Technologically, the department is one of the most comprehensive radiotherapy treatment centers in the country, with advanced tools and procedures that include stereotactic Body radiotherapy (SBRT), accelerated partial breast irradiation, IMRT, and high-dose rate brachytherapy. An emphasis of the department is on the development of high-impact, "ground-breaking" clinical trials for patients with both routine and difficult to treat cancers throughout the body. For example, our department has a long history of offering re-irradiation to areas of the body that had been previously irradiated.
As a tertiary care center, we are able to offer treatments that community centers simply cannot.
The Department also offers a wide array of services that many others do not provide. These include the only intraoperative radiotherapy device in Orange County, radioactive implantation of Y-90 sources for difficult to reach regions, interstitial brachytherapy, and total body irradiation. In 2021, the Department will be starting its GammaTile program. More excitedly, the installation of the FLASH electron unit is expected. Once installed, UCI will have the third unit in the entire country and allow investigators to pioneer new treatments!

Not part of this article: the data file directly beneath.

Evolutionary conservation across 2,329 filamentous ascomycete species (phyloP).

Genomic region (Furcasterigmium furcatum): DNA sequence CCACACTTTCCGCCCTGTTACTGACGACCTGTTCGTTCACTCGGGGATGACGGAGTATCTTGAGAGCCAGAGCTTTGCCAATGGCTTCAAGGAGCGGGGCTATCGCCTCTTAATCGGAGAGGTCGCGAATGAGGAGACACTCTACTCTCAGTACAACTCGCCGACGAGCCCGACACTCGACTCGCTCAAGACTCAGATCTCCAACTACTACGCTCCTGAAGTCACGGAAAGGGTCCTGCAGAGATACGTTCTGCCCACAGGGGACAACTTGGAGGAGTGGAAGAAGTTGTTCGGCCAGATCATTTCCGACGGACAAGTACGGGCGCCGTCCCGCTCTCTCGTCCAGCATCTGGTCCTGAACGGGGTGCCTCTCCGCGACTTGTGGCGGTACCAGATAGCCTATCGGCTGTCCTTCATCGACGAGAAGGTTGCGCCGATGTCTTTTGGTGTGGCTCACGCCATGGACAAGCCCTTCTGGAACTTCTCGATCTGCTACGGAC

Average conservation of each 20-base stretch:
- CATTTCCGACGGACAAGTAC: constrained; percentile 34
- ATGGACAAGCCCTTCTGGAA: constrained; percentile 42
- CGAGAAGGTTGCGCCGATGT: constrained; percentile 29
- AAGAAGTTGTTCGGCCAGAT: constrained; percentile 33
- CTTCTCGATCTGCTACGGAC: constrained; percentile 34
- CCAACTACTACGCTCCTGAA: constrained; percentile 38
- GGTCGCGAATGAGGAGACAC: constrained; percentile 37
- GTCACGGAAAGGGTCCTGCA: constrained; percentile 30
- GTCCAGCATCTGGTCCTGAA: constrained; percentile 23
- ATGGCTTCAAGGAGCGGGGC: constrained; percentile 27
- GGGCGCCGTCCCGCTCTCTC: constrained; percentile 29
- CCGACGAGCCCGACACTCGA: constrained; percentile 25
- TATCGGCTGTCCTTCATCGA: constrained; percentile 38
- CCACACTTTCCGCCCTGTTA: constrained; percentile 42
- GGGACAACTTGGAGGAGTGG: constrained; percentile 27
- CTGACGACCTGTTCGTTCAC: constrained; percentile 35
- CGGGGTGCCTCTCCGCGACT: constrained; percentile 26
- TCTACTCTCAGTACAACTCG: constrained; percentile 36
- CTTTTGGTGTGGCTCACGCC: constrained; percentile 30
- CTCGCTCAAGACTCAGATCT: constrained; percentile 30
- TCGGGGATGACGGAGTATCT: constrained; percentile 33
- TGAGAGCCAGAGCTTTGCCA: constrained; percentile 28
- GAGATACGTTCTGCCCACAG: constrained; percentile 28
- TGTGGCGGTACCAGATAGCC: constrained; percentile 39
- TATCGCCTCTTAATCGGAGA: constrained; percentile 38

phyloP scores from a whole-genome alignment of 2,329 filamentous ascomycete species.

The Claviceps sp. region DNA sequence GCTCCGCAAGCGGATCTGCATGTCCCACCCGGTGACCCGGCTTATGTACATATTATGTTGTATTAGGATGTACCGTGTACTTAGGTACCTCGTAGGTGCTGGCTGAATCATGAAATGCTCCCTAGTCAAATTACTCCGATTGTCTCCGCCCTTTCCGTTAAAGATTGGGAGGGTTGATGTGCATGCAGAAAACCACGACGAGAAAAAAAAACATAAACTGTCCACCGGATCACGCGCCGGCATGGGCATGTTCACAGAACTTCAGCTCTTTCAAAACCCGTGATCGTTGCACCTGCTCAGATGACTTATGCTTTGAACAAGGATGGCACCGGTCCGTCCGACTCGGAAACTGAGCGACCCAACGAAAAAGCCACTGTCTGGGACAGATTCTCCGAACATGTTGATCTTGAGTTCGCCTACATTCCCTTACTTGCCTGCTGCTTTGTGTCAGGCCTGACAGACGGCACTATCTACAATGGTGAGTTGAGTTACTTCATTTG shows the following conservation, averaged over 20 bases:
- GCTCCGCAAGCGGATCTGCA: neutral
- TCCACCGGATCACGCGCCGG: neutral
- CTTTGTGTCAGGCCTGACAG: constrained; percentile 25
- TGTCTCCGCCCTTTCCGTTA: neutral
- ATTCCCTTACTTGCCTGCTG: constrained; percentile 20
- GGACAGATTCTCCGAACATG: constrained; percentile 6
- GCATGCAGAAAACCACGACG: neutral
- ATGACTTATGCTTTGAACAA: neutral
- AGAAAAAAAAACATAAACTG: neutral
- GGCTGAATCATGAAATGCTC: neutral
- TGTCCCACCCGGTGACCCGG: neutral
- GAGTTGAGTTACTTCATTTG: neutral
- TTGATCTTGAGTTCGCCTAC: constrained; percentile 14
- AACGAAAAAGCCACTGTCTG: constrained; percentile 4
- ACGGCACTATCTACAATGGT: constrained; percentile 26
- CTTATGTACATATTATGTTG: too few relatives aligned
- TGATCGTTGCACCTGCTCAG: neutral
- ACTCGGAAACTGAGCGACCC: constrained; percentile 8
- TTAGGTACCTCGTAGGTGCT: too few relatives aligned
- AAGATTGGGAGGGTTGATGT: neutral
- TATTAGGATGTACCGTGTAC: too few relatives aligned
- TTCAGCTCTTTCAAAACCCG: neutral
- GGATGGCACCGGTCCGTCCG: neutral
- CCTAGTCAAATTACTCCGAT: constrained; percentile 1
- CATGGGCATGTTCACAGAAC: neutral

Through our investments in science and technology, UCI Radiation Oncology is committed to providing patients the treatment and support services they need to achieve the best possible outcomes. Personalized medicine means that no two patients are ever treated similarly. Ultimately, our meticulous attention to detail and our commitment to customizing care to each individual patient are what sets our clinical division apart.
Division of Medical Physics
The Division of Medical Physics works tirelessly to improve the efficacy and efficiency of radiation therapy through high-quality clinical service, the implementation of improved treatment planning and delivery technologies, and research programs.
The primary mission of the medical physics team is to ensure that therapeutic radiation is being administered properly to patients while monitoring exposure to the staff and general public. In their role, medical physicists are consulted by radiation oncologists and radiation therapists to provide advice as to the best use of medical radiation for treatment and protection. Radiation oncology medical physicists make sure that all equipment meets international and national conditions so that the radiation dose recommended by the radiation oncologist and planned by the radiation therapist can be delivered to the patient correctly.